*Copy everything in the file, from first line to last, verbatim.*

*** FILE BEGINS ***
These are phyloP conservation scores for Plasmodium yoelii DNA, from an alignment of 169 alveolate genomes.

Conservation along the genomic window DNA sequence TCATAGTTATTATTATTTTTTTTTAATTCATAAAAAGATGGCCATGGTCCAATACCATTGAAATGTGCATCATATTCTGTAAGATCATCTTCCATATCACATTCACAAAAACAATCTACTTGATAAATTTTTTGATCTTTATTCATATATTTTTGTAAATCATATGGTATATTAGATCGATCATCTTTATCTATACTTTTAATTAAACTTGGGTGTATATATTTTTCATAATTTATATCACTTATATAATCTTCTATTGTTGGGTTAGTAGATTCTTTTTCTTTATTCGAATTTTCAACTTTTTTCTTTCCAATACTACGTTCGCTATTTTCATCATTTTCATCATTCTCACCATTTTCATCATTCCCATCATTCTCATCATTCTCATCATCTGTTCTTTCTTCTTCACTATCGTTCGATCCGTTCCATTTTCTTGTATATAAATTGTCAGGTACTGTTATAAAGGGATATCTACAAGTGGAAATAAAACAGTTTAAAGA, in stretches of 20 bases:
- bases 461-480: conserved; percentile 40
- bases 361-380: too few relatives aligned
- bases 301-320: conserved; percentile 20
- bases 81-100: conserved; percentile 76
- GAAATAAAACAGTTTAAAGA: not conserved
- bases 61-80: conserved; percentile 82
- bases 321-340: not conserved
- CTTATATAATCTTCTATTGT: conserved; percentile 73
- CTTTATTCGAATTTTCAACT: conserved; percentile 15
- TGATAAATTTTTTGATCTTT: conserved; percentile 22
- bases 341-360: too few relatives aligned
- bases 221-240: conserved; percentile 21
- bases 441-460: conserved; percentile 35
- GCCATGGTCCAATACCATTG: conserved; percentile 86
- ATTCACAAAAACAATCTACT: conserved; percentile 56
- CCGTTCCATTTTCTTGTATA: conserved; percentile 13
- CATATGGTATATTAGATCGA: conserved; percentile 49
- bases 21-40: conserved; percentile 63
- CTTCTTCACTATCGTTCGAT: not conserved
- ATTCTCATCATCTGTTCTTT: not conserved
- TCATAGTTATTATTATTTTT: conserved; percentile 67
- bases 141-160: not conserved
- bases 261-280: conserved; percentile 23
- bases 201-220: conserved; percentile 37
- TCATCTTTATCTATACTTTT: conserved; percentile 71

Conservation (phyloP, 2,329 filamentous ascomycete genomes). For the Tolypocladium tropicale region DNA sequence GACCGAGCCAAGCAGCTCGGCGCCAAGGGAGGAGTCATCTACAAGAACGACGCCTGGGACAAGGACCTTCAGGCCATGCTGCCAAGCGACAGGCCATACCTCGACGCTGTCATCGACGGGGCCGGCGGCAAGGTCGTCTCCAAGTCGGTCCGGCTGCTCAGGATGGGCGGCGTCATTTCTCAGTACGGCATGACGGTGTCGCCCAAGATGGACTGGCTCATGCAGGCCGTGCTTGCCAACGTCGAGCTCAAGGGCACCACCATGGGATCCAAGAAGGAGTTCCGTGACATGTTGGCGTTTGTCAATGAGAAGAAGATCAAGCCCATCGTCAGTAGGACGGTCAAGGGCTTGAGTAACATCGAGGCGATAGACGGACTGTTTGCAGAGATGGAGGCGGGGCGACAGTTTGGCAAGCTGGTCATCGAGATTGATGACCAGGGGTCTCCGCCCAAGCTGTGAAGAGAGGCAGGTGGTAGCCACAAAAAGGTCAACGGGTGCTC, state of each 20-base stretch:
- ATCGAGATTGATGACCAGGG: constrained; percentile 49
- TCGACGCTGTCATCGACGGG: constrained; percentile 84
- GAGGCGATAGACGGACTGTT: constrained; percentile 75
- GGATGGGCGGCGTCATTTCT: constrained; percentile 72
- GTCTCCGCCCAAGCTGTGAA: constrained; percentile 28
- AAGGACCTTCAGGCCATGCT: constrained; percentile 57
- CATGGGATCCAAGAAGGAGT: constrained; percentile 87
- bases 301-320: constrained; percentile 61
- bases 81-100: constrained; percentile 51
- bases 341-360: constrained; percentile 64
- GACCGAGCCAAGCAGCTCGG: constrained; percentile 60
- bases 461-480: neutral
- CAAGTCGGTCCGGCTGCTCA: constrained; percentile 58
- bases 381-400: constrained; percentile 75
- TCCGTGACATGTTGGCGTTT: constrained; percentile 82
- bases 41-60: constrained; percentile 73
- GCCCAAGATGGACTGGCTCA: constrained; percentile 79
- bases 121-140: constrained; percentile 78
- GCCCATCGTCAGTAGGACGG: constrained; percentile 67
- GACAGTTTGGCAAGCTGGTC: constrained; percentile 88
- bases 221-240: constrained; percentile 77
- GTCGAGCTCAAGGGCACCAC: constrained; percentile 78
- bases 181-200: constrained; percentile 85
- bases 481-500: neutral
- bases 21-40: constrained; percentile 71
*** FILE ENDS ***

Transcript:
These are phyloP conservation scores for Plasmodium yoelii DNA, from an alignment of 169 alveolate genomes.

Conservation along the genomic window DNA sequence TCATAGTTATTATTATTTTTTTTTAATTCATAAAAAGATGGCCATGGTCCAATACCATTGAAATGTGCATCATATTCTGTAAGATCATCTTCCATATCACATTCACAAAAACAATCTACTTGATAAATTTTTTGATCTTTATTCATATATTTTTGTAAATCATATGGTATATTAGATCGATCATCTTTATCTATACTTTTAATTAAACTTGGGTGTATATATTTTTCATAATTTATATCACTTATATAATCTTCTATTGTTGGGTTAGTAGATTCTTTTTCTTTATTCGAATTTTCAACTTTTTTCTTTCCAATACTACGTTCGCTATTTTCATCATTTTCATCATTCTCACCATTTTCATCATTCCCATCATTCTCATCATTCTCATCATCTGTTCTTTCTTCTTCACTATCGTTCGATCCGTTCCATTTTCTTGTATATAAATTGTCAGGTACTGTTATAAAGGGATATCTACAAGTGGAAATAAAACAGTTTAAAGA, in stretches of 20 bases:
- bases 461-480: conserved; percentile 40
- bases 361-380: too few relatives aligned
- bases 301-320: conserved; percentile 20
- bases 81-100: conserved; percentile 76
- GAAATAAAACAGTTTAAAGA: not conserved
- bases 61-80: conserved; percentile 82
- bases 321-340: not conserved
- CTTATATAATCTTCTATTGT: conserved; percentile 73
- CTTTATTCGAATTTTCAACT: conserved; percentile 15
- TGATAAATTTTTTGATCTTT: conserved; percentile 22
- bases 341-360: too few relatives aligned
- bases 221-240: conserved; percentile 21
- bases 441-460: conserved; percentile 35
- GCCATGGTCCAATACCATTG: conserved; percentile 86
- ATTCACAAAAACAATCTACT: conserved; percentile 56
- CCGTTCCATTTTCTTGTATA: conserved; percentile 13
- CATATGGTATATTAGATCGA: conserved; percentile 49
- bases 21-40: conserved; percentile 63
- CTTCTTCACTATCGTTCGAT: not conserved
- ATTCTCATCATCTGTTCTTT: not conserved
- TCATAGTTATTATTATTTTT: conserved; percentile 67
- bases 141-160: not conserved
- bases 261-280: conserved; percentile 23
- bases 201-220: conserved; percentile 37
- TCATCTTTATCTATACTTTT: conserved; percentile 71

Conservation (phyloP, 2,329 filamentous ascomycete genomes). For the Tolypocladium tropicale region DNA sequence GACCGAGCCAAGCAGCTCGGCGCCAAGGGAGGAGTCATCTACAAGAACGACGCCTGGGACAAGGACCTTCAGGCCATGCTGCCAAGCGACAGGCCATACCTCGACGCTGTCATCGACGGGGCCGGCGGCAAGGTCGTCTCCAAGTCGGTCCGGCTGCTCAGGATGGGCGGCGTCATTTCTCAGTACGGCATGACGGTGTCGCCCAAGATGGACTGGCTCATGCAGGCCGTGCTTGCCAACGTCGAGCTCAAGGGCACCACCATGGGATCCAAGAAGGAGTTCCGTGACATGTTGGCGTTTGTCAATGAGAAGAAGATCAAGCCCATCGTCAGTAGGACGGTCAAGGGCTTGAGTAACATCGAGGCGATAGACGGACTGTTTGCAGAGATGGAGGCGGGGCGACAGTTTGGCAAGCTGGTCATCGAGATTGATGACCAGGGGTCTCCGCCCAAGCTGTGAAGAGAGGCAGGTGGTAGCCACAAAAAGGTCAACGGGTGCTC, state of each 20-base stretch:
- ATCGAGATTGATGACCAGGG: constrained; percentile 49
- TCGACGCTGTCATCGACGGG: constrained; percentile 84
- GAGGCGATAGACGGACTGTT: constrained; percentile 75
- GGATGGGCGGCGTCATTTCT: constrained; percentile 72
- GTCTCCGCCCAAGCTGTGAA: constrained; percentile 28
- AAGGACCTTCAGGCCATGCT: constrained; percentile 57
- CATGGGATCCAAGAAGGAGT: constrained; percentile 87
- bases 301-320: constrained; percentile 61
- bases 81-100: constrained; percentile 51
- bases 341-360: constrained; percentile 64
- GACCGAGCCAAGCAGCTCGG: constrained; percentile 60
- bases 461-480: neutral
- CAAGTCGGTCCGGCTGCTCA: constrained; percentile 58
- bases 381-400: constrained; percentile 75
- TCCGTGACATGTTGGCGTTT: constrained; percentile 82
- bases 41-60: constrained; percentile 73
- GCCCAAGATGGACTGGCTCA: constrained; percentile 79
- bases 121-140: constrained; percentile 78
- GCCCATCGTCAGTAGGACGG: constrained; percentile 67
- GACAGTTTGGCAAGCTGGTC: constrained; percentile 88
- bases 221-240: constrained; percentile 77
- GTCGAGCTCAAGGGCACCAC: constrained; percentile 78
- bases 181-200: constrained; percentile 85
- bases 481-500: neutral
- bases 21-40: constrained; percentile 71